Here’s what I’m getting at. In the Cirque model, the depth of the story definitely takes second seat to the visuals and all of the production and choreography by the dancers and athlete/actors/acrobats in their shows. If you’ve seen their shows, you soon realize even the stage and the building itself become primary, not secondary players in the production. Now this is not to in any way knock the Cirque shows or portray them in a negative light. From the production point of view, their creativity and work is unrivaled in my opinion with regard to what they do in that context. Their shows are simply stunning to see and witness, but that said, the story lines in their shows do not move me in a way that a great movie or Broadway storyline moves me, nor do they reach a place in my soul that the right lyric delivered with the right melody and rhythm do. 

Another challenge that we have with today’s concerts in terms of production “tricks” and elaborate staging is that there is no mystery and anticipation to seeing them anymore. Within seconds of an opening night all of your expensive gags are available to view by the world on YouTube.  I saw this first hand the other night at the FireFly festival where when the show started, there were literally THOUSANDS of people holding cell phones in the air, not to get a picture mind you, but to record video all of which will likely get posted within minutes of viewing.

I can remember as a young concert goer, you were lucky if you got a glimpse of the coming show’s production attributes while perusing a paper magazine (remember those?) like Cream or Rolling Stone for upcoming big shows with grand productions from the likes of Pink Floyd or Led Zeppelin or Rush, etc. But in those cases, it always built anticipation without giving the show away. I wonder as we get more and more instant awareness of show attributes through social media if it will in turn devalue and dilute the “big bang” of the big production? Does it really matter? Have we become completely desensitized to it all now and just go in with the expectation that everyone will offer all the latest gags and tricks? How would you honestly react to a music concert today that only offered par can lighting of the act on a simple stage? Think about that for a second … honestly.

I’ve been lucky enough in my life to tour with a number of acts where, while offering high production value, the “performance” of their music was also clearly front and center not only for the audience but just as importantly for the band; not the least of which is Tom Petty.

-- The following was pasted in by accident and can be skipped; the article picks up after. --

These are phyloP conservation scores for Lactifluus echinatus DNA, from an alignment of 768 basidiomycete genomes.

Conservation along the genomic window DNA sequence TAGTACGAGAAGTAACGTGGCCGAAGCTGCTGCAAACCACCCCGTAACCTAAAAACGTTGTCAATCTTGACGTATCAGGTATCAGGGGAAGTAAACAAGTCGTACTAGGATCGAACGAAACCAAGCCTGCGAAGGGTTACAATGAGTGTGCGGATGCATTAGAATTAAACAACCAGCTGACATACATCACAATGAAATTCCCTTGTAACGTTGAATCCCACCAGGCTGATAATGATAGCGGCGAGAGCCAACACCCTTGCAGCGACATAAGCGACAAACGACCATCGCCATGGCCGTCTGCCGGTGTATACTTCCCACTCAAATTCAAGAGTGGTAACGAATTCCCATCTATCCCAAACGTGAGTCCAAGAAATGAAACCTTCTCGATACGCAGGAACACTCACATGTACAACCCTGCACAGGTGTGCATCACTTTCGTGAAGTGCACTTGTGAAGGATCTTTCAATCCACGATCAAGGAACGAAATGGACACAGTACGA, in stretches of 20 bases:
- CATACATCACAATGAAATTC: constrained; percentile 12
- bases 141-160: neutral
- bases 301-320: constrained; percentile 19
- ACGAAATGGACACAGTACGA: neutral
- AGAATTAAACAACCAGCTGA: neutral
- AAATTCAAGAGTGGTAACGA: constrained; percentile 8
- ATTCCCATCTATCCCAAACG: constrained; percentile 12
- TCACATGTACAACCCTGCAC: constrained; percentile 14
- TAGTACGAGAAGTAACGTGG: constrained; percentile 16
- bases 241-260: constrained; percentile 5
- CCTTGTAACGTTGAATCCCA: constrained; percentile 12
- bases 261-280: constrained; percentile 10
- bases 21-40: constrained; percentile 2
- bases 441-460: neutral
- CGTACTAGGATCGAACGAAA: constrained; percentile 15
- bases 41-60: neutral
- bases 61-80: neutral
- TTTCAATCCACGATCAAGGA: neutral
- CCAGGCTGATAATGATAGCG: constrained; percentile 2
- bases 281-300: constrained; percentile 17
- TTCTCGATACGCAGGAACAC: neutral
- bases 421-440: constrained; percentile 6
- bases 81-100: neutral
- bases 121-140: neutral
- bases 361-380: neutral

Even though Tom and the HBs have offered very clever and creative production looks in the past, the music always took a front seat in terms of pecking order. That said, today there is a clear movement in Tom’s camp to streamline their productions and put the focus even more on the band and what is coming out of their mouths and their hands, not what is behind them on a screen or moving above their heads.

It’s not a money-saving move, it’s a conscious-effort-to-put-focus-on-the-music-and-the-musicianship move, and I, for one, applaud them for it.

It’s a courageous thing to do during the later stages of anyone’s career where there would be great temptation by an artist to lean on elaborate staging and tricks to potentially sway attention away from what might be best described as “waning” skills and abilities. Or even in some instances the temptation to present elaborate production to justify, let’s just call them “elaborate”, ticket prices. Oh but wait, now we’re back to the reality show where the “talent” we’re apparently being asked to applaud and reward with our dollars are the set and lighting designers right? Remember, their work is necessary in order to sell the tickets?

In the future, I wonder where we’ll have to go if we want to “hear” a concert with musicians that “perform/play” their music? Maybe that’s the clue to discernment right there; maybe we go to “hear” concerts and we go to “see” shows. I for one am kind of glad rock music is to a large degree back underground and I’m pretty certain country music would be well served by going back there for a while too. Agggh, I don’t know, maybe it’s just predictable evolution and as the prophet Don Henley once emphatically stated, “don’t look back you can never look back”.

So what do you all think? Is there a “sweet spot” balance for all of this? i.e. a perfect balance of production scale, musicianship and song craft against a perfect ticket price? I wonder if that balance currently exists or if it will ever exist in the future for people that love … wait for it … “concerts” a bit more than they love “shows”.

Thanks, Angie.

– Robert Scovill